Movie Review #344: Oz – The Great and Powerful

Nothing but a deceptive, big-budget magic trick to swindle your money

The CGI in Oz is beautiful. To be honest it’s almost up to par with James Cameron’s Avatar, except the latter was able to sustain the wonder through the end while ‘The Great and Powerful’ only managed to retain it for about 30 minutes until you begin to realize the crap that is underneath the expensive visuals.

Imagine a $215M budget. Despite their greatest efforts to create a CGI masterpiece and get a good director (Sam Raimi), they somehow forgot to shell out money for good writers. To be frank, the dialogue is garbage. It may be impervious to the eyes of children, but it really bothered me. I don’t know if it was miscasting, bad acting, or just a terrible script, but watching James Franco, Michelle Williams, Mila Kunis and Rachel Weisz utter their lines was enough to make me cringe. And I don’t think any of them stood out either. The biggest problem of the film is that aside from the great visual effects, the movie just isn’t fun. And as a result audiences are left with corny punch-lines and half-baked in-between jokes, while the seemingly serious scenes incite ridicule and sarcastic laughter. And (SPOILER ALERT), if you get bored in between, you might want to take note of the dozens of sexual innuendos visible in various scenes.

Overall, it’s just NOT a well-acted, well-written and well-directed film. And sometimes the visuals even without 3D can be overwhelming at times. As time passes by the magic and splendor of CGI weakens, and all you can see is a confused fantasy tale with zero plot cohesion and character development.



Movie Review #341: Jack the Giant Slayer

Getting the hard things right and the simple things wrong

The giants look more real than all the real objects found in the film. If they were able to make CGI that good, how in the world could they forget about the actual props? It took away the realism and ruined some of the fun for me. Nevertheless, there are still a few things to enjoy in Jack the Giant Slayer. For one, this retelling did what it could to twist the children’s tale and make it a slightly entertaining film. Although predictable because of its age-old story, the visual effects fused with good performances by its lead actor Nicolas Hoult kept me interested. Hoult has a potential to be an A-list actor, but the script didn’t do him any favor. The dialogue of the movie had full of one-liners that didn’t give the characters too much room to shine. The faults are a pity since this could’ve been an epic adventure that kickstarted the 2013 blockbusters leading into the summer. Instead the bad set design and the writing turned it into a rather generic fantasy children’s film that’s passable. I’d be happy with that though, because the opening was so bad I didn’t think they’d be able to turn it around.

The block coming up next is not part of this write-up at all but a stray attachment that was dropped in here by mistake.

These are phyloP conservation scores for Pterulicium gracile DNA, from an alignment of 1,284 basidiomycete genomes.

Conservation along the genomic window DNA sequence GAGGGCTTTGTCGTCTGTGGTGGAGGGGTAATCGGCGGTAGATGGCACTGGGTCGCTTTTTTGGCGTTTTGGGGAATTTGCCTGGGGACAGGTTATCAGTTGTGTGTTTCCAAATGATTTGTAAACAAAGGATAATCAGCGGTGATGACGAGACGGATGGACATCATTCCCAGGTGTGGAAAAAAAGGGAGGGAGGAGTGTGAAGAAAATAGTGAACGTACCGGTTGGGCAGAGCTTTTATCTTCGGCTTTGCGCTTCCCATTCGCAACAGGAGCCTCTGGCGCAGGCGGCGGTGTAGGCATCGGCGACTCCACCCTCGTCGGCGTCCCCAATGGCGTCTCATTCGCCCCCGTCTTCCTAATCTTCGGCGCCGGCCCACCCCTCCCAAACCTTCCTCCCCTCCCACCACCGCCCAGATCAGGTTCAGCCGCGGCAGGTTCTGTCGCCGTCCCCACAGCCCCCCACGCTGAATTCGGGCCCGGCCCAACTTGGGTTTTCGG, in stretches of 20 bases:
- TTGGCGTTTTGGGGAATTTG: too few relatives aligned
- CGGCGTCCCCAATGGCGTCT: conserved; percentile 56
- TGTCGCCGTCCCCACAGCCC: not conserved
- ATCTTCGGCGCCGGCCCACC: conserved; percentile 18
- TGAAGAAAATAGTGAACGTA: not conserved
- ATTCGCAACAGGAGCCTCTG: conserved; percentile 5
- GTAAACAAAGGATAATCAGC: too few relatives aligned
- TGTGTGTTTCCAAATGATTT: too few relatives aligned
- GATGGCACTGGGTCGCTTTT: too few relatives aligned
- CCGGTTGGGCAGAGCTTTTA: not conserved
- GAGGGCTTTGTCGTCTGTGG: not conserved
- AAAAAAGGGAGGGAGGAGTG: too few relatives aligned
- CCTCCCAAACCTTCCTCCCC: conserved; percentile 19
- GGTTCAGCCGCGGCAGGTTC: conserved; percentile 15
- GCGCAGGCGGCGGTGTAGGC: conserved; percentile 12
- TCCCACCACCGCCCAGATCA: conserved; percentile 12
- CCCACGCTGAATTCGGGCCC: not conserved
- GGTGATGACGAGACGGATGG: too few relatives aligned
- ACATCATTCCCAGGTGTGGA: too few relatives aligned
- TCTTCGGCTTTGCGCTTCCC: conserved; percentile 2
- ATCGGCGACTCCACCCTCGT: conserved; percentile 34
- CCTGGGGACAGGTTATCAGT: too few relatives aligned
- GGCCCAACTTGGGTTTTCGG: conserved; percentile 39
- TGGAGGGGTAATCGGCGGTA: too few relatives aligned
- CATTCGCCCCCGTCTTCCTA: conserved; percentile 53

This isn’t Bryan Singer’s best directorial work, not should anyone expect it to be. Kids will love this film, others should be fine regardless. Though I suggest that you lower your expectations if you’re planning to give this one a try.